In the 1920s, an ambitious multi-million-dollar highway called the Old Spanish Trail was constructed to provide the first major route between Florida and California. San Antonio served a crucial role. Not only was Fredericksburg Road the mid-point of this grand travelway, but its construction was championed locally by a torchbearer and fabulist named Harral Ayres. In Old Spanish Trail literature he often invoked mythic elements of an ennobled past. “Whenever the traveler picks up the highway or its territory the Spanish atmosphere greets him,” he waxed. “East or west, desert, mountains or gulf, the marks of the padres and conquistadores are there to make men pause and try to peer into that courageous past.” With this wistful invitation to travel, I had to throw on my pack.
Although Ayres’s writing was mainly poetic silliness, Fredericksburg Road did possess a grandeur independent of wise men on donkeys wearing pith helmets. Although the charm of Fredericksburg Road’s Art Deco district has been resurrected to a degree by the city’s rehabilitation project, the area south, between Interstate 10 and the FivePoints intersection, awaits its rebirth. What follows is a journey down this overlooked section of Fredericksburg Road to explore current points of interest, as well as an attempt to “pause and peer into that courageous past,” whatever that may entail …
Like many travels, this one began early and with a good breakfast. At 819 Fredericksburg I came across Harvest Day Bakery’s wooden sign advertising three donuts and a coffee for $1 — conquistador-era prices. Stepping inside, I found a classic Mexican panaderia full of a wide variety of sweets. The coffee and donuts were enough for me but it would have been wrong to stop there. I tried a concha and polvorone on the strong recommendation of another customer. Other delights were thrown in a bag for me. It must have weighed three pounds, yet cost less than $2. It wasn’t the best panaderia I’ve been to, but the goods were so affordable it was difficult to complain.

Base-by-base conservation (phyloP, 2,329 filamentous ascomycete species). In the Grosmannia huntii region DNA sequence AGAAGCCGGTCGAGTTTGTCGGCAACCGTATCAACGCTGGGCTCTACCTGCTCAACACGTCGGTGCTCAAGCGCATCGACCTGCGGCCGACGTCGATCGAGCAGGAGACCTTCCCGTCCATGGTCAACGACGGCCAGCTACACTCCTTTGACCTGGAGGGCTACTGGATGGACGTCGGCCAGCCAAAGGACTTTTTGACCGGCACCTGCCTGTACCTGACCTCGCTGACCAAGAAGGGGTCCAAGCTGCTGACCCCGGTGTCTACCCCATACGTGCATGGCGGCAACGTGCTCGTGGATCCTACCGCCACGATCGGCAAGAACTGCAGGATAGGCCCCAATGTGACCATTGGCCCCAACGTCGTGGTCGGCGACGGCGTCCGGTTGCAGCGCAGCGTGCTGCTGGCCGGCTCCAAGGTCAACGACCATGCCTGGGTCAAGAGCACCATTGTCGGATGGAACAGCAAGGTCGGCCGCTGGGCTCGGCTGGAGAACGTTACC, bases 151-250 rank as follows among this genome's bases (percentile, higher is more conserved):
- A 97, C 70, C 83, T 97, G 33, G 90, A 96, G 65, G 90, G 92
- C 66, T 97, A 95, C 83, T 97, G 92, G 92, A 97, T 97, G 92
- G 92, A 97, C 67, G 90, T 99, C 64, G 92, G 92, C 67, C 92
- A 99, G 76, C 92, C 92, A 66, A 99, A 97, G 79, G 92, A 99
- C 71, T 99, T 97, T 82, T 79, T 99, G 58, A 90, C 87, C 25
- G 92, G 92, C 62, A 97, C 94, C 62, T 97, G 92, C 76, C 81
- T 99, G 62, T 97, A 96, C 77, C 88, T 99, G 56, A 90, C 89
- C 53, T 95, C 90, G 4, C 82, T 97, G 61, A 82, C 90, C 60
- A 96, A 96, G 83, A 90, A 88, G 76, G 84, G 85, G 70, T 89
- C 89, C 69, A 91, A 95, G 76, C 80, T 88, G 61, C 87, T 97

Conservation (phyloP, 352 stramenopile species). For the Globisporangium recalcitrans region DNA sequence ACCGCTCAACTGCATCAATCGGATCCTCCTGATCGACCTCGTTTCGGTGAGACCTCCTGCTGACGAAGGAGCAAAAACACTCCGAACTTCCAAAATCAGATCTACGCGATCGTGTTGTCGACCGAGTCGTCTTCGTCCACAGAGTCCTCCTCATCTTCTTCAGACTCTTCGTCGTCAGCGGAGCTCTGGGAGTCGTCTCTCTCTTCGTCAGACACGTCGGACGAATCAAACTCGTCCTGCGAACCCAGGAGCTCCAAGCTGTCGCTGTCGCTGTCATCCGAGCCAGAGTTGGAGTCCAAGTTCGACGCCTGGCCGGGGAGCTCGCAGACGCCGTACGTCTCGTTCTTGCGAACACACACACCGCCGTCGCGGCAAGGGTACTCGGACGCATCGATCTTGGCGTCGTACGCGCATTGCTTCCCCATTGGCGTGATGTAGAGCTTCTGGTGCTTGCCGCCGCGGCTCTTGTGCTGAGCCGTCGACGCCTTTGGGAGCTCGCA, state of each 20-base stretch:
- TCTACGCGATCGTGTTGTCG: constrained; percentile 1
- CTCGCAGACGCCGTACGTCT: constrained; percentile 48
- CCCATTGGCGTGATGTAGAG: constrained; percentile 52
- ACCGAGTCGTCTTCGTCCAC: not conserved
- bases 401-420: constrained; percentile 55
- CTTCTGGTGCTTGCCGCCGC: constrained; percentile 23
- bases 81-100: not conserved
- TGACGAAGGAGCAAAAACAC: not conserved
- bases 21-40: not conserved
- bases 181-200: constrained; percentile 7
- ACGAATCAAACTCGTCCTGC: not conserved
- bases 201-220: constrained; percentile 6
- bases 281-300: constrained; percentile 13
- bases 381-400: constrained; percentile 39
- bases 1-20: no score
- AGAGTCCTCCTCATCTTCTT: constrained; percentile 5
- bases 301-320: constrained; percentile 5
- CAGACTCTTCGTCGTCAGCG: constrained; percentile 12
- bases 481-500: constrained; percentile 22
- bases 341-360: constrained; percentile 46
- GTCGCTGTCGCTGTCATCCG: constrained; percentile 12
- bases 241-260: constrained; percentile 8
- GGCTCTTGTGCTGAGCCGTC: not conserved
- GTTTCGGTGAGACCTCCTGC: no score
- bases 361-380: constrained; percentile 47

Next was lunch at Garcia’s Mexican Restaurant at 842 Fredericksburg. I sat down at the counter and ordered a Mexican coke, a brisket taco with guacamole and pico de gallo, a carne guisada taco, a pork-chop taco, and carne de puerco en chili verde. They were all unbelievably good. I was torn between the joy I felt for the food and regret for having toiled away so many years at mediocre Tex-Mex restaurants. The brisket taco was what really sent my head spinning. How could a taqueria serve the best barbecue in town? I later talked to the owners, the three Garcia brothers — Andrew, Julio, and John — and learned the key to their success. The family recipes have been guarded and passed down from their grandfather to their mother and now to them. No one else has cooked at Garcia’s since they opened in 1962. For high quality on a dime, I don’t think there is a better Tex-Mex joint in town.
I rolled downhill to Martinez Barbacoa and Tamales at 728 Fredericksburg. It was an early Saturday afternoon and the counter was busy with customers ordering pounds of tamales, as well as barbacoa and Big Red combinations to go. I sampled the pork tamales but was more interested in the bean and jalapeño version, which was savory and relatively light. The jalapeño was spicy but not sweat-inducing.
Though Martinez Barbacoa and Tamales is only open Friday to Sunday, owner Marco Martinez told me he works every one of his “days off” to prepare for the next weekend. I sense it is quite tiring, perhaps like working in the hull of a steamship. Customers send his tamales all across the country to such places as Colorado, California, Hawaii, Wisconsin, and even Iraq for soldiers serving in the war. I left satisfied, though I later heard the lean barbacoa is the real star of the menu.
I walked next door to a small park beside a row of Spanish Colonial Revival storefronts to “pause and peer into that courageous past.” In front of one of the storefronts at 106 Michigan I noticed a leather corset on a mannequin. Its presence was surreal. A handmade sign labeled “Fyrechylde” added to the intrigue.
I entered Fyrechylde and found a shop full of corsets — “The Underbust Cincher,” “Cinnamon Girl,” and the “Theodora.” Owner and designer Norma Hartman was very down to earth and businesslike. She explained that about 80 percent of her corset sales are to “vanillas,” a term for people not into the goth/fetish scenes. Norma also uses her considerble sewing skills to make costumes for theatrical plays and the occasional tailoring job. She mentioned doing work for a neighborhood priest, although it wasn’t for a corset. I had to ask.